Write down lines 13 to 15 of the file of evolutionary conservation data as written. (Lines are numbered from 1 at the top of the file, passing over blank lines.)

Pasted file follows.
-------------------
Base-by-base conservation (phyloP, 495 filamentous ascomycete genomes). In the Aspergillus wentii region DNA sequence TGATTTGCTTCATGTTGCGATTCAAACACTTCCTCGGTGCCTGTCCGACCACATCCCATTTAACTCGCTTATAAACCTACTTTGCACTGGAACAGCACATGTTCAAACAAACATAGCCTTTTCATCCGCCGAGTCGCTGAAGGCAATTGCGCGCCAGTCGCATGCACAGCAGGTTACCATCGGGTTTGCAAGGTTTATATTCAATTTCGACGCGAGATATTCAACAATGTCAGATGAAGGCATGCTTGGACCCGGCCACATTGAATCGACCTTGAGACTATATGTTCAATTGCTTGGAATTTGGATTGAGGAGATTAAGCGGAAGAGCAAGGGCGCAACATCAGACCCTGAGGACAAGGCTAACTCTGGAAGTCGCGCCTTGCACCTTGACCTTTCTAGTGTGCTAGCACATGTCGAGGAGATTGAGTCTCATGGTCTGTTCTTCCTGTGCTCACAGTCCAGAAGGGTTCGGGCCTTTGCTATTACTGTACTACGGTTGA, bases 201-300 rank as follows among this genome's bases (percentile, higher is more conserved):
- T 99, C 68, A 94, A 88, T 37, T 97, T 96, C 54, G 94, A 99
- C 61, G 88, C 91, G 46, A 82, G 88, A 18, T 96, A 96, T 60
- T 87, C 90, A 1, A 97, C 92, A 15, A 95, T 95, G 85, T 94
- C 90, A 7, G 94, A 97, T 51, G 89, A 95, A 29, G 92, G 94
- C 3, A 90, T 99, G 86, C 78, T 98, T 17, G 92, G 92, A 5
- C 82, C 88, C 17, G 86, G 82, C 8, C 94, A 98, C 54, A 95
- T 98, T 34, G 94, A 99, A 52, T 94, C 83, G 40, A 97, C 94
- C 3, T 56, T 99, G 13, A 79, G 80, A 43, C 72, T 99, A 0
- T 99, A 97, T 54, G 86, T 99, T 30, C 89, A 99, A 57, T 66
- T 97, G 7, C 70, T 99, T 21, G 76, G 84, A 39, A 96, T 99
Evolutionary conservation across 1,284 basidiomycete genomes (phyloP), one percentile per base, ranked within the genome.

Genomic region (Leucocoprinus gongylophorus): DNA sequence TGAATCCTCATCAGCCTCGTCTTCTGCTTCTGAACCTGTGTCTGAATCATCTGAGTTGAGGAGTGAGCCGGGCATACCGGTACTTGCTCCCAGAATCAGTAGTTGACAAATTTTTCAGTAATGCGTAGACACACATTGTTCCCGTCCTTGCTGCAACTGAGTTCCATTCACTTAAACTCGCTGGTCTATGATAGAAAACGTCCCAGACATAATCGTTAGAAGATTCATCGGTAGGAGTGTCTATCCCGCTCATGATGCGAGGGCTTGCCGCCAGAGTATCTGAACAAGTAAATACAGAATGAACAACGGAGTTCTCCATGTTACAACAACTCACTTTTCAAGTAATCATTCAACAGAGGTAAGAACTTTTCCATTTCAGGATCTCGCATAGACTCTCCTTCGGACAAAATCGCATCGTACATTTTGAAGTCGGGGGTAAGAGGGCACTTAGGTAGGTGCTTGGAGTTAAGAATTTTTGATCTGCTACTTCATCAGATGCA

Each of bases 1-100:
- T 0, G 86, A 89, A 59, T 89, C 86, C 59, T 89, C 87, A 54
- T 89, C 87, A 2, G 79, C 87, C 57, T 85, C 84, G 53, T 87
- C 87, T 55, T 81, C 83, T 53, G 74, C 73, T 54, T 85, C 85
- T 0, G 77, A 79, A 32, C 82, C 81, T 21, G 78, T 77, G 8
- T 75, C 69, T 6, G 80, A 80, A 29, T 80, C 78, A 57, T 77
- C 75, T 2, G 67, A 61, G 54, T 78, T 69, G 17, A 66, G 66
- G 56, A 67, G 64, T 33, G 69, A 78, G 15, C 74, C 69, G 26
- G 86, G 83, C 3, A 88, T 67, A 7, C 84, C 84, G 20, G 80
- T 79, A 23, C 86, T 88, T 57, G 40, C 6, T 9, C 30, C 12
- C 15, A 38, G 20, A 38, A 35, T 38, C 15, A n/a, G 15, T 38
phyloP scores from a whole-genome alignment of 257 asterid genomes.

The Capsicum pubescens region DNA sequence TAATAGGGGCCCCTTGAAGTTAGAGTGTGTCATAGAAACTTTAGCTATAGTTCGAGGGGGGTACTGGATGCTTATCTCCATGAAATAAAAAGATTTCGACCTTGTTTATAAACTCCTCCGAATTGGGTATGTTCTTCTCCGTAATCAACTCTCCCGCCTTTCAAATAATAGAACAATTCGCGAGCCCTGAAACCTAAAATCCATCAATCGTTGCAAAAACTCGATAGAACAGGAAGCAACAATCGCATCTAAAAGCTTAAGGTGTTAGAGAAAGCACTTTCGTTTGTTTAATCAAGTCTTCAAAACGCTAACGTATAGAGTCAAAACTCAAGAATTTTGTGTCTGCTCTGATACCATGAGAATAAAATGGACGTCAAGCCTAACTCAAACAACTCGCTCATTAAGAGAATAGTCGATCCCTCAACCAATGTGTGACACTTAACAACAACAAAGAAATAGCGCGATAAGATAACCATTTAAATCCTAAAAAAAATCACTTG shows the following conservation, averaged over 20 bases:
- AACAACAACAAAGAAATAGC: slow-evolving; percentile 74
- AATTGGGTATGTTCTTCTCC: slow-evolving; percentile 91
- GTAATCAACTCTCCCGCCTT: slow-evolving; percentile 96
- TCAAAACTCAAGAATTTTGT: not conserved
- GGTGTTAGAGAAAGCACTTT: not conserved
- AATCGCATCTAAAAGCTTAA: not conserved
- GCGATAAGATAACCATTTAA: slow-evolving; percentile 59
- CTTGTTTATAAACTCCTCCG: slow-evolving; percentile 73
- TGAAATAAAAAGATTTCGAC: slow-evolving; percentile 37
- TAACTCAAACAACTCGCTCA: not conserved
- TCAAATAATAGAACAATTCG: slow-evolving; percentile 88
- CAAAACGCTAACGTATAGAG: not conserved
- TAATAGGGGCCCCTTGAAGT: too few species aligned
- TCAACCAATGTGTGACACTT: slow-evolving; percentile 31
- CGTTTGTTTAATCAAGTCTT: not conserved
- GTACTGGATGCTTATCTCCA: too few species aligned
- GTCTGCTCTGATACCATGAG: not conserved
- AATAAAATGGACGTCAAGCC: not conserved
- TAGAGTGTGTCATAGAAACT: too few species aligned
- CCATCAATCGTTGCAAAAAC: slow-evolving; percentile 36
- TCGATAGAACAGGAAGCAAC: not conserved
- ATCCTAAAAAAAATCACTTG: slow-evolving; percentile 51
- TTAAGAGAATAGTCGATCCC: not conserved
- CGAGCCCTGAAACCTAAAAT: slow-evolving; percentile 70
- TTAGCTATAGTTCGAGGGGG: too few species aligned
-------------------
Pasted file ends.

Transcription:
Genomic region (Leucocoprinus gongylophorus): DNA sequence TGAATCCTCATCAGCCTCGTCTTCTGCTTCTGAACCTGTGTCTGAATCATCTGAGTTGAGGAGTGAGCCGGGCATACCGGTACTTGCTCCCAGAATCAGTAGTTGACAAATTTTTCAGTAATGCGTAGACACACATTGTTCCCGTCCTTGCTGCAACTGAGTTCCATTCACTTAAACTCGCTGGTCTATGATAGAAAACGTCCCAGACATAATCGTTAGAAGATTCATCGGTAGGAGTGTCTATCCCGCTCATGATGCGAGGGCTTGCCGCCAGAGTATCTGAACAAGTAAATACAGAATGAACAACGGAGTTCTCCATGTTACAACAACTCACTTTTCAAGTAATCATTCAACAGAGGTAAGAACTTTTCCATTTCAGGATCTCGCATAGACTCTCCTTCGGACAAAATCGCATCGTACATTTTGAAGTCGGGGGTAAGAGGGCACTTAGGTAGGTGCTTGGAGTTAAGAATTTTTGATCTGCTACTTCATCAGATGCA

Each of bases 1-100:
- T 0, G 86, A 89, A 59, T 89, C 86, C 59, T 89, C 87, A 54